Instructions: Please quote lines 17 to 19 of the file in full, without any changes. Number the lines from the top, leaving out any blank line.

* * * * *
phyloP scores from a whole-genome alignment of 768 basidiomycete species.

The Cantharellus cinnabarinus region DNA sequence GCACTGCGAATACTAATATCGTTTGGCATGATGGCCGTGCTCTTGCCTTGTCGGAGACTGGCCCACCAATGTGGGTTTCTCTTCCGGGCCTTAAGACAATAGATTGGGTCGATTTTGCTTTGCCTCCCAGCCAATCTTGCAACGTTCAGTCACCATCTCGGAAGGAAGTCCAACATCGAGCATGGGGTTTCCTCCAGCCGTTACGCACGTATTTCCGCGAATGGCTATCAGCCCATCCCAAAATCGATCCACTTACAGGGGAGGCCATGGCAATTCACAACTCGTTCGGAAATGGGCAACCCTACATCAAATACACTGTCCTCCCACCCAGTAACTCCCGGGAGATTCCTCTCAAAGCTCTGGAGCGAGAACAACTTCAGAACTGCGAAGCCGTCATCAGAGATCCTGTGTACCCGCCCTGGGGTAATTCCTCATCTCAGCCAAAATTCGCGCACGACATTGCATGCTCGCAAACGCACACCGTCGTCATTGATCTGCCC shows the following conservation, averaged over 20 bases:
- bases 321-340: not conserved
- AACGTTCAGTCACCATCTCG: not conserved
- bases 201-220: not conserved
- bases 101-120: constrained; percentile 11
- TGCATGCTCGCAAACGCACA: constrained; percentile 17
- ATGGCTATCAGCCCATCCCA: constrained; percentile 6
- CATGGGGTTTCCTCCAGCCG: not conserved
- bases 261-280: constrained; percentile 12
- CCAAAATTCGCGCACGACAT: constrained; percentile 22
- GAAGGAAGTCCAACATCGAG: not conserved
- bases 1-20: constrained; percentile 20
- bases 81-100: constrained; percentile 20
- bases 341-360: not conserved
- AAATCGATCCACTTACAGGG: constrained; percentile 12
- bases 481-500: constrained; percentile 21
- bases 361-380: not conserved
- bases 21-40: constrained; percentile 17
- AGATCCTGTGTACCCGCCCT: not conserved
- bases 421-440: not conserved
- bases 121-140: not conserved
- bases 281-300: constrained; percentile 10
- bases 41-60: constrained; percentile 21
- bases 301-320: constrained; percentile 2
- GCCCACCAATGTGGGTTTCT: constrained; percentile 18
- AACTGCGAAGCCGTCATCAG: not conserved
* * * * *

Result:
- bases 481-500: constrained; percentile 21
- bases 361-380: not conserved
- bases 21-40: constrained; percentile 17